Liz’s Weekly Poetry Series: Wave Books

by lizard

Eileen Myles has a new book out, titled Snowflake / Different Streets (reviewed here by Jacob Kahn of the Indy).

An accomplished poet like Myles, who spent last spring in Missoula as the visiting Hugo writer teaching at UM, doesn’t need to fret too badly about how to get a book of poems published. This from Kahn’s review:

Myles came of age in the New York art world of the ’80s, initially as an avant-garde punk-poet who hung around the likes of Patti Smith and other art-world badasses. Since then, she’s published over 20 books (including fiction, non-fiction, plays and even a libretto, in addition to poetry), ran for president in 1992 as the first openly female and lesbian write-in candidate and shared the stage with Sonic Youth. She currently appears on the newest Japanther record, “Rock’n’Roll Ice Cream,” reading from Snowflake / different streets.

Obviously a poet with a badass pedigree like Myles has choices when it comes to publishing, and for this latest book she chose Wave Books.

I have at least a half-dozen Wave Books titles in my collection, including a signed copy of Michael Earl Craig’s Thin Kimono, so when I saw a link on Silliman’s Blog, I eagerly clicked.

What I found was a great piece written by Broc Rossell for the Los Angeles Review of books—Portrait of a Press: Wave Books.

Here’s a teaser:

If you’re getting the sense that Wave has a different idea of what constitutes a “book” or a “publication” than other publishers, you’re on to something. That aesthetic is embodied in everything from how Wave supports its poets, through and beyond the editorial process, down to the way Wave books look, and it’s a stance Wave authors buy into. The books themselves seem to be conceptualized as curiously isolated moments in a sustained lifestyle of creativity.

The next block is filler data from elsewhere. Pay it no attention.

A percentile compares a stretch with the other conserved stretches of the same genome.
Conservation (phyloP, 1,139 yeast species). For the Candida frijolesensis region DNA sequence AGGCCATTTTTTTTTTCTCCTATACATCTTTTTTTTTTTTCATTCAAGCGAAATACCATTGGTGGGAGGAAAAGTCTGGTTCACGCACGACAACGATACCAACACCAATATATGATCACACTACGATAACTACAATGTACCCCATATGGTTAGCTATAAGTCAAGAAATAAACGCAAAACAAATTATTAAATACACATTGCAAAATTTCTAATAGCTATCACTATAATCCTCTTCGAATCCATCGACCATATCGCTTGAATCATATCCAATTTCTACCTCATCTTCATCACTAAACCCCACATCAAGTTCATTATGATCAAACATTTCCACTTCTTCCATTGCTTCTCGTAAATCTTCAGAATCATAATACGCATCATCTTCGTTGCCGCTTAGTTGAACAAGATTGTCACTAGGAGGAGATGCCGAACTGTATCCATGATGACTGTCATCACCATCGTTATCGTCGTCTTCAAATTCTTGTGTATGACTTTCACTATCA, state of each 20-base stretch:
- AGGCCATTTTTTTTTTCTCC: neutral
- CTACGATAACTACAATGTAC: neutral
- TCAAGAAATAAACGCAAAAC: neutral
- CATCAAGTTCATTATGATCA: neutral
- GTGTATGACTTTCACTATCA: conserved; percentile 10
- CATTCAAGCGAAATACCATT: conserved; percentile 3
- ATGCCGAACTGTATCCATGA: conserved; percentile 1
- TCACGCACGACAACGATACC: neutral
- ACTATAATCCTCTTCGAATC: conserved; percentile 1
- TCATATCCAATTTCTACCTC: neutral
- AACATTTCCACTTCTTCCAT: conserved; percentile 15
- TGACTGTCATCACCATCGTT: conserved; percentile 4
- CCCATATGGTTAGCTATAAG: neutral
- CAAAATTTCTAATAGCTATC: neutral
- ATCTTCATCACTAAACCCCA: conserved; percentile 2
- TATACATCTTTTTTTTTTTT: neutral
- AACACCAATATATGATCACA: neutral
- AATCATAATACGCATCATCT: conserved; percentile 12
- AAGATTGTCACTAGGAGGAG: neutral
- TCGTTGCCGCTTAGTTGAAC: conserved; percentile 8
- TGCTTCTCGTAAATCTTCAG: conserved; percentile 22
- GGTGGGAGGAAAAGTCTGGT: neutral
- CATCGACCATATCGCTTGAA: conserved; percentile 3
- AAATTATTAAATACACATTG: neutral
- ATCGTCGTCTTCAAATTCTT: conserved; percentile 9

“The only difference between a publication and a performance is the format,” says Myles. Myles sees the book as “a trailer of the performance. When you do a reading you stand up and you read these seven poems, the event is constructed just like a book is.

“When you’re writing a poem or an essay or even a novel, it’s improvisational; you’re opening your mind up and making choices, and so the book and the performance resemble each other. The only difference is the form, the accommodation to time. When I have people in front of me in a room, I only have so much time, and I have to make choices; some of them are even predetermined. There is a downpour of language we exist in. And a writer just makes different choices for different occasions, which is what literary form is, finally: a kind of occasion.”

The personalities that make Wave Books breathe have exhibited a manic dedication to the occasion of poetry. In 2006, their Poetry Bus Tour embarked on a 50 cities in 50 days tear across the states that included a stop in Missoula (up Butler Creek).

I was lucky to be in attendance that evening as a fantastic smattering of poets bounced their amplified voices off the hills.

So in the spirit of performance, instead of text, I offer this performance by Michael Earl Craig. Enjoy!


  1. 1 Letters To Wendy’s « 4&20 blackbirds

    […] those of you that read the article that inspired this post about Wave Books two weeks ago, you might recall it opening with the story of how Joe Wenderoth became the first […]

  2. 2 Liz’s Weekly Poetry Series: Matthew Rohrer « 4&20 blackbirds

    […] week’s poem is by Matthew Rohrer, from his collection titled Destroyer And Preserver (Wave Books, 2011). And if you want to know more about Wave Books, one of my favorite publishers of poetry, […]

  3. 3 Liz’s Weekly Poetry Series: Anticipating April | 4&20 blackbirds

    […] Wave Books […]

  4. 4 152 Poetry Posts to Celebrate April, National Poetry Month | 4&20 blackbirds

    […] Wave Books […]




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